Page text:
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Friday, November 20, 2020


(Mpilo Nzimande & Cara Roberts. Pic by Nick Pitman)

“Flame in the Snow marks a gentle, sensitive and poignant return to theatre”. (Review by Ismail Mahomed)

How does one return to theatre after a national lockdown that has extended over seven months? As audiences we can be face-masked, have our hands sanitised and be seated socially distanced from each other? But what about the actors on stage?

Bryan Hiles’s production of Flame in the Snow, which opened last night at the Altitude Theatre in Durban is more than just a sensitive and poignant portrayal of the love letters between two South African literary giants, Andre P Brink and Ingrid Jonker. The production is testimony to how we will experience theatre during this extraordinary period in our lives. It is among the very first live theatre productions to have opened in Durban after the lockdown. It also kept its performers socially distanced through its one hour run.

(Left: Mpilo Nzimande. 
Pic by Jacobus van Heerden)

Brink and Jonker, played by Mpilo Nzimande and Cara Roberts respectively, are “socially distanced” by clever lighting and a split stage with each of them in their own homes. Brink at the desk in his study and Jonker in a comfy chair in her lounge. What follows is a reading by them of the passionate and intimate love letters that as fate had it would not end as a happy ever after story. Jonker walked into the sea three months after Brink’s last letter to her.

Jonker’s tragic suicide in Three Anchors Bay marks the end of their long distance relationship which was punctuated with its highs of togetherness, the long agonizing periods apart and the fears of loneliness. Cara Roberts reads Ingrid Jonker’s letters with such passion that every single word in the literary giant’s letters unfolds itself and springs to life showing Ingrid Jonker’s depth of pain, her longing, her exhaustion, her ability to love and her craving for love.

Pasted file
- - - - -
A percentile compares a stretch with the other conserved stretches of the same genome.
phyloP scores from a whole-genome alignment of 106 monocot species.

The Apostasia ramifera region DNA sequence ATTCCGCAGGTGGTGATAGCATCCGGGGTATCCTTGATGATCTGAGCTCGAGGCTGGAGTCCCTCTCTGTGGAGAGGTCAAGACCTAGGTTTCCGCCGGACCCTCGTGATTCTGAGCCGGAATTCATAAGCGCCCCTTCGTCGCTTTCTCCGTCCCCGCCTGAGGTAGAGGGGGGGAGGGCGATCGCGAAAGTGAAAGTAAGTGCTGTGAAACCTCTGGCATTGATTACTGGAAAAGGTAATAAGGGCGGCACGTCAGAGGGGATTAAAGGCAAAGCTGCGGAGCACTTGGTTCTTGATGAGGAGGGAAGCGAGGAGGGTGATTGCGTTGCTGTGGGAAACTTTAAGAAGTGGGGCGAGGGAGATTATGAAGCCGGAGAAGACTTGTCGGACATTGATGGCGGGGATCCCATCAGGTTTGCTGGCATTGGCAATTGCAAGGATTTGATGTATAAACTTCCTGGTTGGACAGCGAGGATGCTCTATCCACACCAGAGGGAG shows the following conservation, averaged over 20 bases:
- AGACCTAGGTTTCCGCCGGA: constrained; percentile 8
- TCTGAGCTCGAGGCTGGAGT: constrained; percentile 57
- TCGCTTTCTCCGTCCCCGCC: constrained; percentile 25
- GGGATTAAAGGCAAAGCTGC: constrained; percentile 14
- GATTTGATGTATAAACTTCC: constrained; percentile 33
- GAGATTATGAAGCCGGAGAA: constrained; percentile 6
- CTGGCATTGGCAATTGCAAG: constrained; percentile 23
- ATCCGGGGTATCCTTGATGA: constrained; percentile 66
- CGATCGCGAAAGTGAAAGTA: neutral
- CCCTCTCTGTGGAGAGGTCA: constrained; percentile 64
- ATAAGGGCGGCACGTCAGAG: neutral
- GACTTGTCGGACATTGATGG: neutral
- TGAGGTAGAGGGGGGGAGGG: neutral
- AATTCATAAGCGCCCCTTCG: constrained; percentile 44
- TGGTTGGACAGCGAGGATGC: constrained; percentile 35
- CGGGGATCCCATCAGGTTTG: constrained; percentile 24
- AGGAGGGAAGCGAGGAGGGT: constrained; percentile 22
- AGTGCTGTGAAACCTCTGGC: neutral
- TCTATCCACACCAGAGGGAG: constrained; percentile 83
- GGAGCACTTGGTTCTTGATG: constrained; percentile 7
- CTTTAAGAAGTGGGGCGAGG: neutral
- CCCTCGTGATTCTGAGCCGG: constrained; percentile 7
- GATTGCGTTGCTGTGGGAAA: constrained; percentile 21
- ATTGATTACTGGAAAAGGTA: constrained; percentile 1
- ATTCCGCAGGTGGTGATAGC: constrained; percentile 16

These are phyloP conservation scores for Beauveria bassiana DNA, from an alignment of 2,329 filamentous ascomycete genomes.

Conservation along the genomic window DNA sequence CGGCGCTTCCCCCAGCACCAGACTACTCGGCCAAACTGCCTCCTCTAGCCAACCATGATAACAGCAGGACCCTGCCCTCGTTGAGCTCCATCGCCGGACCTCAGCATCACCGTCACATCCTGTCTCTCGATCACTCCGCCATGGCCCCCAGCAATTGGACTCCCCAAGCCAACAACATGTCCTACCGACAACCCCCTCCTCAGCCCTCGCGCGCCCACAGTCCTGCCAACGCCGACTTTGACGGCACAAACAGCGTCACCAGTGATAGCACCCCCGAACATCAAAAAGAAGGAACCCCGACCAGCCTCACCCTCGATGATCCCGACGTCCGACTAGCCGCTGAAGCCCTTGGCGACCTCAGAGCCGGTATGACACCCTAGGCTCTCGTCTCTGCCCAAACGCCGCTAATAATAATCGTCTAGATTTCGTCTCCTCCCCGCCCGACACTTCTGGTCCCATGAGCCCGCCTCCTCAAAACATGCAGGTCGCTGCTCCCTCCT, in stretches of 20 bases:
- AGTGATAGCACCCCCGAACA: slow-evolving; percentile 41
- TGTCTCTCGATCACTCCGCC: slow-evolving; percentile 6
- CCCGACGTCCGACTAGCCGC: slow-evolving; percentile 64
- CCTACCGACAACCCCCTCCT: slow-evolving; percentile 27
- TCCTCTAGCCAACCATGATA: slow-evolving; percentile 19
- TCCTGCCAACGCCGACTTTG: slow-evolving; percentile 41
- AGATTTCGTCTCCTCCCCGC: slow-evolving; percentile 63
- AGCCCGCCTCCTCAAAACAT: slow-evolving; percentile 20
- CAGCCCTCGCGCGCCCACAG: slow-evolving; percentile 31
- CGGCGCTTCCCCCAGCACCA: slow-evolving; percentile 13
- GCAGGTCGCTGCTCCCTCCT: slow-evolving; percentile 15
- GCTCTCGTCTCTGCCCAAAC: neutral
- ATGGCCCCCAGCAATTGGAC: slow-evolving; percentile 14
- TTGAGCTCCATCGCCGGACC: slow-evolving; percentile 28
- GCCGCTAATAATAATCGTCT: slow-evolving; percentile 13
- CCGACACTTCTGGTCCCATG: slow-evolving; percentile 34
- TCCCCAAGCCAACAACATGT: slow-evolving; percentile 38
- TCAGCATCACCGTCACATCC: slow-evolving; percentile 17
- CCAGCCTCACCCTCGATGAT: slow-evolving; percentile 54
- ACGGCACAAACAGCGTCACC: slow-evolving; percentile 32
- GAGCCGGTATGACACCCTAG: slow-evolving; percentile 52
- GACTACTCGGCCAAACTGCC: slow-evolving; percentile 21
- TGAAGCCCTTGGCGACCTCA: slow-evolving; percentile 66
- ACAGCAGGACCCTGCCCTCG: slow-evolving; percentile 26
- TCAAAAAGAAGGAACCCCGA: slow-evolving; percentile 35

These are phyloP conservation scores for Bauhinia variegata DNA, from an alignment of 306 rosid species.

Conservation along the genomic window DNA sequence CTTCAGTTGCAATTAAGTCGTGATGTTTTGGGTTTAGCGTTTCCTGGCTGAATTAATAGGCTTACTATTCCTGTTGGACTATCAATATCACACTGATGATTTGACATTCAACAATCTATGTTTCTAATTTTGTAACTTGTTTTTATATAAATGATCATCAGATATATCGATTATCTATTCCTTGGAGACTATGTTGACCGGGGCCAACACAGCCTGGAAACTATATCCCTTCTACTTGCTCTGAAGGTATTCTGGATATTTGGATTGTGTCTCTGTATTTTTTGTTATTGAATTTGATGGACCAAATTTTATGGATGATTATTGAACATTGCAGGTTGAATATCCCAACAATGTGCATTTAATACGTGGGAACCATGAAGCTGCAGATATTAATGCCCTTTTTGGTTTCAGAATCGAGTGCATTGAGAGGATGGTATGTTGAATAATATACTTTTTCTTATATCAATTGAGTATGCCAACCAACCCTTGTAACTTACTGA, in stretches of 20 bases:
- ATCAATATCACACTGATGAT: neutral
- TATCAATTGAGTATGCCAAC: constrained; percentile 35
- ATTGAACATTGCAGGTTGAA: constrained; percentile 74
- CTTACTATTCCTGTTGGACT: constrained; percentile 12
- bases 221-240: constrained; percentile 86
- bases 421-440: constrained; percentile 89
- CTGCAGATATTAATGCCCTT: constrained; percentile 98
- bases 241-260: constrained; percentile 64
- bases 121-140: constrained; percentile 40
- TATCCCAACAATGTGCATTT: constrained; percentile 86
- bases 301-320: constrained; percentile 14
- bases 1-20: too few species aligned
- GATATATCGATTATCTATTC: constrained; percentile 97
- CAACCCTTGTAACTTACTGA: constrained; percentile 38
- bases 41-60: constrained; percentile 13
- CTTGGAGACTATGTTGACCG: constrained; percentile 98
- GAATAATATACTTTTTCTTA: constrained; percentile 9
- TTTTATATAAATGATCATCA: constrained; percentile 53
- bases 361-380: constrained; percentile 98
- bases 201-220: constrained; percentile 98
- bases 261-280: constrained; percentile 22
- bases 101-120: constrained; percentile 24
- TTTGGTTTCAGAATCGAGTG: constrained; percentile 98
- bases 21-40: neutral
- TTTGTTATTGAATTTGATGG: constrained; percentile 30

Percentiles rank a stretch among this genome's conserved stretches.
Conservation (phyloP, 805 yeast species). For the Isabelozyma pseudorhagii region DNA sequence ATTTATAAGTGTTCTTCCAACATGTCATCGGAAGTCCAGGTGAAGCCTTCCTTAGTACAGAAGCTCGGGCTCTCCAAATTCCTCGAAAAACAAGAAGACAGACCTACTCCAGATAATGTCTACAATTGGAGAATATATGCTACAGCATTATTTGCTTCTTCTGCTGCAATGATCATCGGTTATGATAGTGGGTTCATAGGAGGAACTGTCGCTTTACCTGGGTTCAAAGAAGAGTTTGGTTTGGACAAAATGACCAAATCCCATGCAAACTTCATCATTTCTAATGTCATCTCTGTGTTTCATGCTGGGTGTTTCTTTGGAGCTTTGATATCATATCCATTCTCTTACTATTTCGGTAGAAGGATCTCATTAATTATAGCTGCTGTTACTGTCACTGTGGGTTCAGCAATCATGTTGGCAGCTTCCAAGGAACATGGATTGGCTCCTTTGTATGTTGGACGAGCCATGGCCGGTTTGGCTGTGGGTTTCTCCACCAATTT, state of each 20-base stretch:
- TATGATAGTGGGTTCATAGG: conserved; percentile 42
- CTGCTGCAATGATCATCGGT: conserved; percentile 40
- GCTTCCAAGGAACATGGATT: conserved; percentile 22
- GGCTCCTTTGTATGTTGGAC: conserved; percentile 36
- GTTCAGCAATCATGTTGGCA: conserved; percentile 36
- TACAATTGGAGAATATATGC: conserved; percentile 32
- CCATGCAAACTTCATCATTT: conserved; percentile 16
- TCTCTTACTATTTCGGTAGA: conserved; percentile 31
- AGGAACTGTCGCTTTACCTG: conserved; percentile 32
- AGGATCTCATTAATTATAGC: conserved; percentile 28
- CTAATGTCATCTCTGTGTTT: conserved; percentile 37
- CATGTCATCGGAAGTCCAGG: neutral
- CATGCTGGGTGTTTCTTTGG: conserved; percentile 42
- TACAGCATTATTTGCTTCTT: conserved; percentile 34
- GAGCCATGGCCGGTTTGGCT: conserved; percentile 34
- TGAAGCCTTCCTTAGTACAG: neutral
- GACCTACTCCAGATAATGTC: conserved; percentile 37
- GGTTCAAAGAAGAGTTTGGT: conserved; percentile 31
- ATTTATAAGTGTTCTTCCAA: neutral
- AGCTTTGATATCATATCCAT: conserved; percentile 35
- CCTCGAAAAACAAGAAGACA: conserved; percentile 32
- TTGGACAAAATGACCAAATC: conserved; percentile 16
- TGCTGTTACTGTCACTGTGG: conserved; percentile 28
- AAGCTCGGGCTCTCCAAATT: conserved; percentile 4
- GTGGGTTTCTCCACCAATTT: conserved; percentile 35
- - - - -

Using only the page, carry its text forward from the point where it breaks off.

(Right: Cara Roberts. 
Pic by Jacobus van Heerden )

From the moment that Mpilo Nzimande reads Brinks’s first letter to Jonker and to how he punctuates it with the author’s name …. ANDRE, it literally sounds as if Brink wanted his name to be remembered in all capital letters. It does! Not only to Jonker who devoted her love to him but also to everyone who has turned the pages of his books. Andre P Brink’s love letters to Jonker are as much a literary marvel as his authored works and it makes absolute sense why Flame in the Snow was published.

By any standards, Flame in the Snow, would be an excellent radio play. On the constrained and intimate stage at the Altitude Theatre there is very little movement. It is a kind of play that one could listen to with one’s eyes closed and relish every word scripted by Brink and Jonker but it is the sheer passion and dignity which Nzimande and Roberts invest in the readings that make you want to keep your eyes open. It is the accompanying music and the gentle lighting that transports you into the homes of Brink and Jonker that reminds you that you are in a theatre.

It is the breathing of the audience around you that makes you realise that you are once again in that sacred place that we call theatre. This time round it’s not the actors who are wearing the masks. It’s us the audience! Covid-19 has turned our lives around in unprecedented ways. It’s time to gradually take ownership of our lives again. Going back into our theatres and supporting our artists who have been deprived of their livelihoods for the last seven months is a powerful way of celebrating that we have survived the lockdown; and that masked and sanitised we will continue to fight the deadly virus but that we won’t let life come to a standstill. What we must never let go off is our power to imagine. This is what Flame in the Snow does. It gives us the power to imagine two lives, two loves and millions of memorable words in between.

Flame in the Snow has two more performances tonight and tomorrow (November 20 and 21) at 19h30 at OnStage@Altitude, 25 Silver Avenue, Stamfordhill. Parking with guards is available directly adjacent to the venue. Seating is unreserved and allocated on arrival. Doors open at 18h00 for showtime at 19h30. A cash bar is available and patrons are welcome to bring their own picnic baskets/snacks.

Tickets R120 booked through Quicket:

Strict Health Protocols apply. All ticket holders will receive a Covid-19 questionnaire for completion on arrival. - Ismail Mahomed